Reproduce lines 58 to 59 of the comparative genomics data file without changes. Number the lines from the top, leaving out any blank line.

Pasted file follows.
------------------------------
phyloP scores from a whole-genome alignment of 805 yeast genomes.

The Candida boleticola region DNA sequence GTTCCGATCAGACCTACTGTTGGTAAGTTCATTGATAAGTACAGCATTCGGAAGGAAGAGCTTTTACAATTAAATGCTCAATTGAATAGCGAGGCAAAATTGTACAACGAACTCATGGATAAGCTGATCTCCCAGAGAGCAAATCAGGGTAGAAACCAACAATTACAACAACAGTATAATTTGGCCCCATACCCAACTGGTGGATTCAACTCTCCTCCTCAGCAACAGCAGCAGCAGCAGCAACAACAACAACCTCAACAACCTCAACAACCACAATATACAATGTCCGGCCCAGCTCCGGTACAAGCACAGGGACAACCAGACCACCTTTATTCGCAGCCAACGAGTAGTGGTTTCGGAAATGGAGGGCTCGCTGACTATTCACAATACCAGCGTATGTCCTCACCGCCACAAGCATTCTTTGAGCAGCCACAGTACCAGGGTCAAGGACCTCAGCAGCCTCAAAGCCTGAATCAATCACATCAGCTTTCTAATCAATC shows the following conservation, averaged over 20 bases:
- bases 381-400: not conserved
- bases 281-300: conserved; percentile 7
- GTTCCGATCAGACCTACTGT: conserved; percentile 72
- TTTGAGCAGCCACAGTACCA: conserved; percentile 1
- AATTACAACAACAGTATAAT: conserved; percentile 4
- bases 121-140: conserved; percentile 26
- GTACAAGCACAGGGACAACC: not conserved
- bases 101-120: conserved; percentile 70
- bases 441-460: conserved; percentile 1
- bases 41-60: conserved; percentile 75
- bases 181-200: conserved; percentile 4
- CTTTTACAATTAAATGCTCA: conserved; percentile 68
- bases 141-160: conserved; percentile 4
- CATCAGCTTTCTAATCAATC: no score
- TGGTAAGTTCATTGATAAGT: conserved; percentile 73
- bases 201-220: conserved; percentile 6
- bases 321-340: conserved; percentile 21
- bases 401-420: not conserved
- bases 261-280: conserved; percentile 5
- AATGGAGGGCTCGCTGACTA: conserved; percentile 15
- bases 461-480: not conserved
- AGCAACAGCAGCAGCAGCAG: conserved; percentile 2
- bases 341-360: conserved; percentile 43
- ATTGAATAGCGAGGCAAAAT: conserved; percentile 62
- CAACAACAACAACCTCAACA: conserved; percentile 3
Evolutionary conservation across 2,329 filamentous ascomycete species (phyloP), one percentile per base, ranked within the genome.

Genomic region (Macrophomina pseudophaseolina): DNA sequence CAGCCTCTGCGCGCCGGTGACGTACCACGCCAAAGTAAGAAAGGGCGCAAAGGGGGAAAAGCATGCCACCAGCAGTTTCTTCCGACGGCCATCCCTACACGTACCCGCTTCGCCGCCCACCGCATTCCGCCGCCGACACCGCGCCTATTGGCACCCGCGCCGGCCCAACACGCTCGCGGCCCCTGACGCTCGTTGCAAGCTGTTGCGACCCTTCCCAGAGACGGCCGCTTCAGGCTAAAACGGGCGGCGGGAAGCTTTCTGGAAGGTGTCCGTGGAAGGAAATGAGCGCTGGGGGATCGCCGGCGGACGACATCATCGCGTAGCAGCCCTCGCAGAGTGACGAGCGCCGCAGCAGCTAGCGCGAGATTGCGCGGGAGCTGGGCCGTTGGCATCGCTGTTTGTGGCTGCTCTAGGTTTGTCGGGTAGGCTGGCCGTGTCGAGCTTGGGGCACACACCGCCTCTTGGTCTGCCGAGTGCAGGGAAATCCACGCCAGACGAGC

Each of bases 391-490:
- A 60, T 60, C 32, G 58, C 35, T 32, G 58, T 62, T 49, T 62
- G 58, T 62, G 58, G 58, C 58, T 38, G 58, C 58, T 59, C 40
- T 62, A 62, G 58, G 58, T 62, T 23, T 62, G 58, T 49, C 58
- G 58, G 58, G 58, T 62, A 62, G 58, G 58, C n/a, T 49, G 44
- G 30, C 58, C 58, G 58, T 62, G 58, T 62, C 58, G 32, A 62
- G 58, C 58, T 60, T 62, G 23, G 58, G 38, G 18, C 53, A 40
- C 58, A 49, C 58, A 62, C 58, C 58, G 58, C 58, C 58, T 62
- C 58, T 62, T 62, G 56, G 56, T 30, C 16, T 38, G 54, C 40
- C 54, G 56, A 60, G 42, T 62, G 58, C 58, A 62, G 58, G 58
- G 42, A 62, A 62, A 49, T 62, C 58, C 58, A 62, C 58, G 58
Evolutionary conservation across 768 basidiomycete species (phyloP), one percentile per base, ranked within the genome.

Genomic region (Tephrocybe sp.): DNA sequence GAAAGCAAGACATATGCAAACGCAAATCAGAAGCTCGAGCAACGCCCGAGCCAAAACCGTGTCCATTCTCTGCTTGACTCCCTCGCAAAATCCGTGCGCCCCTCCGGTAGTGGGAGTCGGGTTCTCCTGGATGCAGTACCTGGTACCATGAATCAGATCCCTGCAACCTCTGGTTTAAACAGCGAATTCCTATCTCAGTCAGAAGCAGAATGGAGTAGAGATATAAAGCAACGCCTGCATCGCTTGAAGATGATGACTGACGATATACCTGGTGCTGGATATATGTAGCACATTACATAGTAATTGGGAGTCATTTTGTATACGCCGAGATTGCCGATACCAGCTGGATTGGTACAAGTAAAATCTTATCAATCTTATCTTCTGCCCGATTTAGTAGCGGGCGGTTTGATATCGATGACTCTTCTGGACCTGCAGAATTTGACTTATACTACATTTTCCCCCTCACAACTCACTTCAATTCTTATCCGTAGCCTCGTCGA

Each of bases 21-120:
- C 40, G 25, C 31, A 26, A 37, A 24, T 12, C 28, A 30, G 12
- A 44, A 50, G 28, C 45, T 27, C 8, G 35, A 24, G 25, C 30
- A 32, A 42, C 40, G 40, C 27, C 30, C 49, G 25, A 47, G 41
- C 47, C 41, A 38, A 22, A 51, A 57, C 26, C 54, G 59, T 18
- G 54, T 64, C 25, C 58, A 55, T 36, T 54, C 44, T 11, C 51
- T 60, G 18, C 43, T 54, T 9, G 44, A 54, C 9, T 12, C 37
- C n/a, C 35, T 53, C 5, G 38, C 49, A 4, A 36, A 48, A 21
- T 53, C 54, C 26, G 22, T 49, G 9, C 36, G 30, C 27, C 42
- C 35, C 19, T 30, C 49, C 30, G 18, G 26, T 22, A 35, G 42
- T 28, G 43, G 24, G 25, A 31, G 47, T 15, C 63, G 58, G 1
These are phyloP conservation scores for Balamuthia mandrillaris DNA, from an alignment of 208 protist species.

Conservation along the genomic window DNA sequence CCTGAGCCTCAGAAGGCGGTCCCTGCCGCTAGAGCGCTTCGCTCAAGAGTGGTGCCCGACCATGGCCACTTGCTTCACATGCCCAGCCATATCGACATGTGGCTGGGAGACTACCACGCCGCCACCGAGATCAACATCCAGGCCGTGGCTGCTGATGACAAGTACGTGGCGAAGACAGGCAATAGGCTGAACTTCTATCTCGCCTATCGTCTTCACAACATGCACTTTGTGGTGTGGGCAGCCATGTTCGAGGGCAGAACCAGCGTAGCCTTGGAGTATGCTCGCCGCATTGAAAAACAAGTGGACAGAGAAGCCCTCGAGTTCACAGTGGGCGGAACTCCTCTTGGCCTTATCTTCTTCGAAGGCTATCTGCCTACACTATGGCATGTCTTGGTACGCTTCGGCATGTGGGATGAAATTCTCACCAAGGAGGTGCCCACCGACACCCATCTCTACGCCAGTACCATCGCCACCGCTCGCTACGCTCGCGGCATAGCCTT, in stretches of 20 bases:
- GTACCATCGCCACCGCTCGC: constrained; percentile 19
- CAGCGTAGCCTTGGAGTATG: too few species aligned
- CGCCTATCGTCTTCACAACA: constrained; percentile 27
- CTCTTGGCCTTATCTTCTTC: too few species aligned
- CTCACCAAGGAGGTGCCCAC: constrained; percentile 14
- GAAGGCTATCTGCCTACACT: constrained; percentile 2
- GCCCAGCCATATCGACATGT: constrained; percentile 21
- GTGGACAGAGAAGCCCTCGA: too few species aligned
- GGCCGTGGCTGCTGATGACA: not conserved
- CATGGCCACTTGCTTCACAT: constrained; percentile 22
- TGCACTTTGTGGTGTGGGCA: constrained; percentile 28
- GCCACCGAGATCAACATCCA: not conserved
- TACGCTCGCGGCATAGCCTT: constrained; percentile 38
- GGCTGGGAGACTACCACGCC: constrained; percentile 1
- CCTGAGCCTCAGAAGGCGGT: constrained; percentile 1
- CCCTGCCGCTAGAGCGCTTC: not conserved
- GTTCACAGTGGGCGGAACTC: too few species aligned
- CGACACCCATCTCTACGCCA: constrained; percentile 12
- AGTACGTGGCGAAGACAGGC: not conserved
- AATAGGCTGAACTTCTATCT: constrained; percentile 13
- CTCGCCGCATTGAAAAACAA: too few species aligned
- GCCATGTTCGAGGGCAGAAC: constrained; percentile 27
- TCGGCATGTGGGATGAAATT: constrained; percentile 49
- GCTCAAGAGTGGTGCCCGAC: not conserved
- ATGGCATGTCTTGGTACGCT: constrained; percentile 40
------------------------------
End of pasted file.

- CGCCTATCGTCTTCACAACA: constrained; percentile 27
- CTCTTGGCCTTATCTTCTTC: too few species aligned